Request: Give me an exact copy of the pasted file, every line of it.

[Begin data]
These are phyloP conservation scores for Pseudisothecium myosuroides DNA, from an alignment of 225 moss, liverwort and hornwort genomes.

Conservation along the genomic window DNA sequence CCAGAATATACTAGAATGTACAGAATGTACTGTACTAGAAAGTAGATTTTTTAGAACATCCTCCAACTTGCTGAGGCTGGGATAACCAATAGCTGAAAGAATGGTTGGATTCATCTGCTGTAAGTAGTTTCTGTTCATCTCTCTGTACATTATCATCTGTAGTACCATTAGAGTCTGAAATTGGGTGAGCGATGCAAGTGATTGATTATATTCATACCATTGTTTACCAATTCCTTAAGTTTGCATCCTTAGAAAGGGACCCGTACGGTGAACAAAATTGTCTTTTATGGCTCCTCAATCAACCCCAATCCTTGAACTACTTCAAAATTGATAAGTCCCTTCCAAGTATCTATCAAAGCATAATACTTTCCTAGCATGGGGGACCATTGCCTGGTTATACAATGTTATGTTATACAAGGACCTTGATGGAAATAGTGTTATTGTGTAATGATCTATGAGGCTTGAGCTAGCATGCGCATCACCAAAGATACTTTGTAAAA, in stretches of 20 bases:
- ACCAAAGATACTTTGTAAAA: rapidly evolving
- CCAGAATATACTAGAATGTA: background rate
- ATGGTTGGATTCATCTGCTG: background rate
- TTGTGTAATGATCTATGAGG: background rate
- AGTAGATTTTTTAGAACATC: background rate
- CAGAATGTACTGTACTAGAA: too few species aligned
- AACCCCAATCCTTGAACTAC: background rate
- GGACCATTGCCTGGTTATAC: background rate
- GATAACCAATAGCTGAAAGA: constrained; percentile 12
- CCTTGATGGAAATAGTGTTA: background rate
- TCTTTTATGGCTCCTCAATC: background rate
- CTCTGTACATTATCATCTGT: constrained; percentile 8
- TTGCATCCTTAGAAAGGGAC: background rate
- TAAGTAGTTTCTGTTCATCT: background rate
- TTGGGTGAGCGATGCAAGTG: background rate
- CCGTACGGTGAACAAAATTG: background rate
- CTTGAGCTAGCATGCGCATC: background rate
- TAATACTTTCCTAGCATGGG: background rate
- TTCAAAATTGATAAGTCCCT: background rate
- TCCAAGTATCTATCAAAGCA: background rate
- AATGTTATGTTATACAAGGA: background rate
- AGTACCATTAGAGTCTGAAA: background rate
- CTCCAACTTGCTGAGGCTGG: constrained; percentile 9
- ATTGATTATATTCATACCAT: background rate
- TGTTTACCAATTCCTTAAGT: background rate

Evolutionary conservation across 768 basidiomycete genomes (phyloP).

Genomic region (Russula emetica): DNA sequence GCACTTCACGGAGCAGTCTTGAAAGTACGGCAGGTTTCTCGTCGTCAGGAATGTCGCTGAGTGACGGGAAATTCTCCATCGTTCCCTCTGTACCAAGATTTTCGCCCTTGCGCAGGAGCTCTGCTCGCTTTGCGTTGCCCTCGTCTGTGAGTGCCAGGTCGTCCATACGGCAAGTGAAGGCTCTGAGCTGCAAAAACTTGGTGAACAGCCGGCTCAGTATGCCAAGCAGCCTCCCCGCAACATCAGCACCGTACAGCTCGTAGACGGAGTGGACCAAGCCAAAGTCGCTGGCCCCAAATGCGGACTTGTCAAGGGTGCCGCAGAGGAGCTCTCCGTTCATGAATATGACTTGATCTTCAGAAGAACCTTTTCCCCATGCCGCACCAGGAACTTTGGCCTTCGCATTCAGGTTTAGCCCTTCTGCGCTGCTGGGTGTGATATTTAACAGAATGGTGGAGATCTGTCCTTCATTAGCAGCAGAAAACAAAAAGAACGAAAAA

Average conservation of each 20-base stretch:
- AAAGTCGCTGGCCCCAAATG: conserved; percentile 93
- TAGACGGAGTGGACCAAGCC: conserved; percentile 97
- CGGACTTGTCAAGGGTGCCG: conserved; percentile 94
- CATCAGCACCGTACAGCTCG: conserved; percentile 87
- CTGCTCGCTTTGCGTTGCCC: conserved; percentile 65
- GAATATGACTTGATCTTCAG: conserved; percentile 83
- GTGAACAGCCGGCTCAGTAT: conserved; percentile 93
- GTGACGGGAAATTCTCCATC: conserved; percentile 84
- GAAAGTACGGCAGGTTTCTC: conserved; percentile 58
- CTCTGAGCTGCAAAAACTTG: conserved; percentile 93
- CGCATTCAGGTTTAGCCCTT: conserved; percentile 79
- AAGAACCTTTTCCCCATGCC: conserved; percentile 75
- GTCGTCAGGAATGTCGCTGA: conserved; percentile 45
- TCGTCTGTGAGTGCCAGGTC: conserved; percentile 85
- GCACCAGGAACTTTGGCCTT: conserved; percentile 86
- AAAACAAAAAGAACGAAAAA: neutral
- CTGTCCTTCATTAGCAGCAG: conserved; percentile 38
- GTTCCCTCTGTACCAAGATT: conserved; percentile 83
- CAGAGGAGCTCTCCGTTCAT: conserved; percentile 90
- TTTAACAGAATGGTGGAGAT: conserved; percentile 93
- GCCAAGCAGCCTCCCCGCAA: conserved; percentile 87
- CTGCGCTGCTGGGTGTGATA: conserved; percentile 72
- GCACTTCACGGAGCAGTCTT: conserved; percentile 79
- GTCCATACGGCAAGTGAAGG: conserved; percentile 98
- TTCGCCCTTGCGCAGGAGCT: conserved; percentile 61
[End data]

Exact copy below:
These are phyloP conservation scores for Pseudisothecium myosuroides DNA, from an alignment of 225 moss, liverwort and hornwort genomes.

Conservation along the genomic window DNA sequence CCAGAATATACTAGAATGTACAGAATGTACTGTACTAGAAAGTAGATTTTTTAGAACATCCTCCAACTTGCTGAGGCTGGGATAACCAATAGCTGAAAGAATGGTTGGATTCATCTGCTGTAAGTAGTTTCTGTTCATCTCTCTGTACATTATCATCTGTAGTACCATTAGAGTCTGAAATTGGGTGAGCGATGCAAGTGATTGATTATATTCATACCATTGTTTACCAATTCCTTAAGTTTGCATCCTTAGAAAGGGACCCGTACGGTGAACAAAATTGTCTTTTATGGCTCCTCAATCAACCCCAATCCTTGAACTACTTCAAAATTGATAAGTCCCTTCCAAGTATCTATCAAAGCATAATACTTTCCTAGCATGGGGGACCATTGCCTGGTTATACAATGTTATGTTATACAAGGACCTTGATGGAAATAGTGTTATTGTGTAATGATCTATGAGGCTTGAGCTAGCATGCGCATCACCAAAGATACTTTGTAAAA, in stretches of 20 bases:
- ACCAAAGATACTTTGTAAAA: rapidly evolving
- CCAGAATATACTAGAATGTA: background rate
- ATGGTTGGATTCATCTGCTG: background rate
- TTGTGTAATGATCTATGAGG: background rate
- AGTAGATTTTTTAGAACATC: background rate
- CAGAATGTACTGTACTAGAA: too few species aligned
- AACCCCAATCCTTGAACTAC: background rate
- GGACCATTGCCTGGTTATAC: background rate
- GATAACCAATAGCTGAAAGA: constrained; percentile 12
- CCTTGATGGAAATAGTGTTA: background rate
- TCTTTTATGGCTCCTCAATC: background rate
- CTCTGTACATTATCATCTGT: constrained; percentile 8
- TTGCATCCTTAGAAAGGGAC: background rate
- TAAGTAGTTTCTGTTCATCT: background rate
- TTGGGTGAGCGATGCAAGTG: background rate
- CCGTACGGTGAACAAAATTG: background rate
- CTTGAGCTAGCATGCGCATC: background rate
- TAATACTTTCCTAGCATGGG: background rate
- TTCAAAATTGATAAGTCCCT: background rate
- TCCAAGTATCTATCAAAGCA: background rate
- AATGTTATGTTATACAAGGA: background rate
- AGTACCATTAGAGTCTGAAA: background rate
- CTCCAACTTGCTGAGGCTGG: constrained; percentile 9
- ATTGATTATATTCATACCAT: background rate
- TGTTTACCAATTCCTTAAGT: background rate

Evolutionary conservation across 768 basidiomycete genomes (phyloP).

Genomic region (Russula emetica): DNA sequence GCACTTCACGGAGCAGTCTTGAAAGTACGGCAGGTTTCTCGTCGTCAGGAATGTCGCTGAGTGACGGGAAATTCTCCATCGTTCCCTCTGTACCAAGATTTTCGCCCTTGCGCAGGAGCTCTGCTCGCTTTGCGTTGCCCTCGTCTGTGAGTGCCAGGTCGTCCATACGGCAAGTGAAGGCTCTGAGCTGCAAAAACTTGGTGAACAGCCGGCTCAGTATGCCAAGCAGCCTCCCCGCAACATCAGCACCGTACAGCTCGTAGACGGAGTGGACCAAGCCAAAGTCGCTGGCCCCAAATGCGGACTTGTCAAGGGTGCCGCAGAGGAGCTCTCCGTTCATGAATATGACTTGATCTTCAGAAGAACCTTTTCCCCATGCCGCACCAGGAACTTTGGCCTTCGCATTCAGGTTTAGCCCTTCTGCGCTGCTGGGTGTGATATTTAACAGAATGGTGGAGATCTGTCCTTCATTAGCAGCAGAAAACAAAAAGAACGAAAAA

Average conservation of each 20-base stretch:
- AAAGTCGCTGGCCCCAAATG: conserved; percentile 93
- TAGACGGAGTGGACCAAGCC: conserved; percentile 97
- CGGACTTGTCAAGGGTGCCG: conserved; percentile 94
- CATCAGCACCGTACAGCTCG: conserved; percentile 87
- CTGCTCGCTTTGCGTTGCCC: conserved; percentile 65
- GAATATGACTTGATCTTCAG: conserved; percentile 83
- GTGAACAGCCGGCTCAGTAT: conserved; percentile 93
- GTGACGGGAAATTCTCCATC: conserved; percentile 84
- GAAAGTACGGCAGGTTTCTC: conserved; percentile 58
- CTCTGAGCTGCAAAAACTTG: conserved; percentile 93
- CGCATTCAGGTTTAGCCCTT: conserved; percentile 79
- AAGAACCTTTTCCCCATGCC: conserved; percentile 75
- GTCGTCAGGAATGTCGCTGA: conserved; percentile 45
- TCGTCTGTGAGTGCCAGGTC: conserved; percentile 85
- GCACCAGGAACTTTGGCCTT: conserved; percentile 86
- AAAACAAAAAGAACGAAAAA: neutral
- CTGTCCTTCATTAGCAGCAG: conserved; percentile 38
- GTTCCCTCTGTACCAAGATT: conserved; percentile 83
- CAGAGGAGCTCTCCGTTCAT: conserved; percentile 90
- TTTAACAGAATGGTGGAGAT: conserved; percentile 93
- GCCAAGCAGCCTCCCCGCAA: conserved; percentile 87
- CTGCGCTGCTGGGTGTGATA: conserved; percentile 72
- GCACTTCACGGAGCAGTCTT: conserved; percentile 79
- GTCCATACGGCAAGTGAAGG: conserved; percentile 98
- TTCGCCCTTGCGCAGGAGCT: conserved; percentile 61